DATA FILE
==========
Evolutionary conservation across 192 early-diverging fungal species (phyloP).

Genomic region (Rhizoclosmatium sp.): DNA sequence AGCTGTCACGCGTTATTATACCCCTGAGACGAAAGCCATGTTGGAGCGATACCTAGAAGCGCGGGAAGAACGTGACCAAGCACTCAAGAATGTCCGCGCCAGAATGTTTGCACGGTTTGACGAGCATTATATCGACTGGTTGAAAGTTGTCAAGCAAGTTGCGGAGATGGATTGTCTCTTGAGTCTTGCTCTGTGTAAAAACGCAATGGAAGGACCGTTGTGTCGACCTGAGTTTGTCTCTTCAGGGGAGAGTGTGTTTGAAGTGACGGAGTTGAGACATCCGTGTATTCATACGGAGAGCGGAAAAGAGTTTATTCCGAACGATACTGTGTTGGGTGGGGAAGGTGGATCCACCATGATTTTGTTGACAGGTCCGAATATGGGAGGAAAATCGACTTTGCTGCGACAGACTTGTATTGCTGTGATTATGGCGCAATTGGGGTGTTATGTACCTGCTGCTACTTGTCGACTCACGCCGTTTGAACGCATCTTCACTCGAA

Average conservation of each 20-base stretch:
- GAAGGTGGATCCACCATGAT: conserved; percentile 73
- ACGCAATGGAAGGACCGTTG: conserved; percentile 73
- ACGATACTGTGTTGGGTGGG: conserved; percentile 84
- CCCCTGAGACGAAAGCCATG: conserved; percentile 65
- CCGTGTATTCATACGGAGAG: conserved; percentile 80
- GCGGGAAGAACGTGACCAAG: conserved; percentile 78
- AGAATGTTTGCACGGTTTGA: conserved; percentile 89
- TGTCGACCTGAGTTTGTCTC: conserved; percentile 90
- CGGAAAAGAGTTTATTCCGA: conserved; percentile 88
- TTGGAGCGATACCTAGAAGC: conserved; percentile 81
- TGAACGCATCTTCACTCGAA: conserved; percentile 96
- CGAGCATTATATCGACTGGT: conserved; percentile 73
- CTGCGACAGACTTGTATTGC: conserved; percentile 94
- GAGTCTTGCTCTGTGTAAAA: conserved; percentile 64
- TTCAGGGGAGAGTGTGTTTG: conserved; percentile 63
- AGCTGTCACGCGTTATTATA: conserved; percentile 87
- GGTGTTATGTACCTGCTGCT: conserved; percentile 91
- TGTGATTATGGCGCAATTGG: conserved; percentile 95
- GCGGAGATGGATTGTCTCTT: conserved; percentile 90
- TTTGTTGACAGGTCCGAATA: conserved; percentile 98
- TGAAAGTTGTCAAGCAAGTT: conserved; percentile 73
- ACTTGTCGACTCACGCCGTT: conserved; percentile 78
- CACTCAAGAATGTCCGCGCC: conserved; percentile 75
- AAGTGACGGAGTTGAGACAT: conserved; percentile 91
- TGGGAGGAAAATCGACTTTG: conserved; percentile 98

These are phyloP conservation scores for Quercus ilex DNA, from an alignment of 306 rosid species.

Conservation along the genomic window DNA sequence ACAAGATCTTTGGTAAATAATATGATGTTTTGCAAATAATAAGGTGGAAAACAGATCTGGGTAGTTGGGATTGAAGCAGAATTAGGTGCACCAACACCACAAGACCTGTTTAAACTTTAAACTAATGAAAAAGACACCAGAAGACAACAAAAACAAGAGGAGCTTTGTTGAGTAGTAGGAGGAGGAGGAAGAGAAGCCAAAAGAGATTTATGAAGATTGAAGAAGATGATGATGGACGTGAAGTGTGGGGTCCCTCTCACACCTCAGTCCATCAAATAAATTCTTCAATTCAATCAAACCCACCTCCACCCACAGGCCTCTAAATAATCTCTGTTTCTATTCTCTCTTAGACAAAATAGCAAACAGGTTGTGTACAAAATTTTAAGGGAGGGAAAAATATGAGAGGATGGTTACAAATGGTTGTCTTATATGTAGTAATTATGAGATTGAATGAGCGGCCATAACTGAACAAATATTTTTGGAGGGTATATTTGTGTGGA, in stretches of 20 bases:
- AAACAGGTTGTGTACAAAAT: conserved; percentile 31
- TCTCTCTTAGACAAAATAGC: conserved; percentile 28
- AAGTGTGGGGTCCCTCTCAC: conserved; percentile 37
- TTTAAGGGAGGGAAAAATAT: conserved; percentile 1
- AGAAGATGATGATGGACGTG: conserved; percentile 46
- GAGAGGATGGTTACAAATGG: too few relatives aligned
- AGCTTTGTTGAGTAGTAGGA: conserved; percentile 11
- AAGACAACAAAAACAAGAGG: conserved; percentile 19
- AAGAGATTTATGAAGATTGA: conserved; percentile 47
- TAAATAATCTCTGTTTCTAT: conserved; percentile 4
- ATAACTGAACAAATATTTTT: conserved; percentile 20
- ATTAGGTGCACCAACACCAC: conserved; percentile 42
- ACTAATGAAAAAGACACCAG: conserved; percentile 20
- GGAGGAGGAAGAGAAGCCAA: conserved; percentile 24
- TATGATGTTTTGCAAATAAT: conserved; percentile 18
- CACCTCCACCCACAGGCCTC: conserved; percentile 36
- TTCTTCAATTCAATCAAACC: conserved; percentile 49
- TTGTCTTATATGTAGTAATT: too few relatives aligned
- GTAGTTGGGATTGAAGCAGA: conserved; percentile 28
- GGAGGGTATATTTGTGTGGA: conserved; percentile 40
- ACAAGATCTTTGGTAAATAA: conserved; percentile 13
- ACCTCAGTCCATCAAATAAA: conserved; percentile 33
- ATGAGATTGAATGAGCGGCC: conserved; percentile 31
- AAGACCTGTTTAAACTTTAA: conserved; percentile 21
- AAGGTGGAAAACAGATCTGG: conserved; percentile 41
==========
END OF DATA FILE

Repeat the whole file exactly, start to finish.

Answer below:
Evolutionary conservation across 192 early-diverging fungal species (phyloP).

Genomic region (Rhizoclosmatium sp.): DNA sequence AGCTGTCACGCGTTATTATACCCCTGAGACGAAAGCCATGTTGGAGCGATACCTAGAAGCGCGGGAAGAACGTGACCAAGCACTCAAGAATGTCCGCGCCAGAATGTTTGCACGGTTTGACGAGCATTATATCGACTGGTTGAAAGTTGTCAAGCAAGTTGCGGAGATGGATTGTCTCTTGAGTCTTGCTCTGTGTAAAAACGCAATGGAAGGACCGTTGTGTCGACCTGAGTTTGTCTCTTCAGGGGAGAGTGTGTTTGAAGTGACGGAGTTGAGACATCCGTGTATTCATACGGAGAGCGGAAAAGAGTTTATTCCGAACGATACTGTGTTGGGTGGGGAAGGTGGATCCACCATGATTTTGTTGACAGGTCCGAATATGGGAGGAAAATCGACTTTGCTGCGACAGACTTGTATTGCTGTGATTATGGCGCAATTGGGGTGTTATGTACCTGCTGCTACTTGTCGACTCACGCCGTTTGAACGCATCTTCACTCGAA

Average conservation of each 20-base stretch:
- GAAGGTGGATCCACCATGAT: conserved; percentile 73
- ACGCAATGGAAGGACCGTTG: conserved; percentile 73
- ACGATACTGTGTTGGGTGGG: conserved; percentile 84
- CCCCTGAGACGAAAGCCATG: conserved; percentile 65
- CCGTGTATTCATACGGAGAG: conserved; percentile 80
- GCGGGAAGAACGTGACCAAG: conserved; percentile 78
- AGAATGTTTGCACGGTTTGA: conserved; percentile 89
- TGTCGACCTGAGTTTGTCTC: conserved; percentile 90
- CGGAAAAGAGTTTATTCCGA: conserved; percentile 88
- TTGGAGCGATACCTAGAAGC: conserved; percentile 81
- TGAACGCATCTTCACTCGAA: conserved; percentile 96
- CGAGCATTATATCGACTGGT: conserved; percentile 73
- CTGCGACAGACTTGTATTGC: conserved; percentile 94
- GAGTCTTGCTCTGTGTAAAA: conserved; percentile 64
- TTCAGGGGAGAGTGTGTTTG: conserved; percentile 63
- AGCTGTCACGCGTTATTATA: conserved; percentile 87
- GGTGTTATGTACCTGCTGCT: conserved; percentile 91
- TGTGATTATGGCGCAATTGG: conserved; percentile 95
- GCGGAGATGGATTGTCTCTT: conserved; percentile 90
- TTTGTTGACAGGTCCGAATA: conserved; percentile 98
- TGAAAGTTGTCAAGCAAGTT: conserved; percentile 73
- ACTTGTCGACTCACGCCGTT: conserved; percentile 78
- CACTCAAGAATGTCCGCGCC: conserved; percentile 75
- AAGTGACGGAGTTGAGACAT: conserved; percentile 91
- TGGGAGGAAAATCGACTTTG: conserved; percentile 98

These are phyloP conservation scores for Quercus ilex DNA, from an alignment of 306 rosid species.

Conservation along the genomic window DNA sequence ACAAGATCTTTGGTAAATAATATGATGTTTTGCAAATAATAAGGTGGAAAACAGATCTGGGTAGTTGGGATTGAAGCAGAATTAGGTGCACCAACACCACAAGACCTGTTTAAACTTTAAACTAATGAAAAAGACACCAGAAGACAACAAAAACAAGAGGAGCTTTGTTGAGTAGTAGGAGGAGGAGGAAGAGAAGCCAAAAGAGATTTATGAAGATTGAAGAAGATGATGATGGACGTGAAGTGTGGGGTCCCTCTCACACCTCAGTCCATCAAATAAATTCTTCAATTCAATCAAACCCACCTCCACCCACAGGCCTCTAAATAATCTCTGTTTCTATTCTCTCTTAGACAAAATAGCAAACAGGTTGTGTACAAAATTTTAAGGGAGGGAAAAATATGAGAGGATGGTTACAAATGGTTGTCTTATATGTAGTAATTATGAGATTGAATGAGCGGCCATAACTGAACAAATATTTTTGGAGGGTATATTTGTGTGGA, in stretches of 20 bases:
- AAACAGGTTGTGTACAAAAT: conserved; percentile 31
- TCTCTCTTAGACAAAATAGC: conserved; percentile 28
- AAGTGTGGGGTCCCTCTCAC: conserved; percentile 37
- TTTAAGGGAGGGAAAAATAT: conserved; percentile 1
- AGAAGATGATGATGGACGTG: conserved; percentile 46
- GAGAGGATGGTTACAAATGG: too few relatives aligned
- AGCTTTGTTGAGTAGTAGGA: conserved; percentile 11
- AAGACAACAAAAACAAGAGG: conserved; percentile 19
- AAGAGATTTATGAAGATTGA: conserved; percentile 47
- TAAATAATCTCTGTTTCTAT: conserved; percentile 4
- ATAACTGAACAAATATTTTT: conserved; percentile 20
- ATTAGGTGCACCAACACCAC: conserved; percentile 42
- ACTAATGAAAAAGACACCAG: conserved; percentile 20
- GGAGGAGGAAGAGAAGCCAA: conserved; percentile 24
- TATGATGTTTTGCAAATAAT: conserved; percentile 18
- CACCTCCACCCACAGGCCTC: conserved; percentile 36
- TTCTTCAATTCAATCAAACC: conserved; percentile 49
- TTGTCTTATATGTAGTAATT: too few relatives aligned
- GTAGTTGGGATTGAAGCAGA: conserved; percentile 28
- GGAGGGTATATTTGTGTGGA: conserved; percentile 40
- ACAAGATCTTTGGTAAATAA: conserved; percentile 13
- ACCTCAGTCCATCAAATAAA: conserved; percentile 33
- ATGAGATTGAATGAGCGGCC: conserved; percentile 31
- AAGACCTGTTTAAACTTTAA: conserved; percentile 21
- AAGGTGGAAAACAGATCTGG: conserved; percentile 41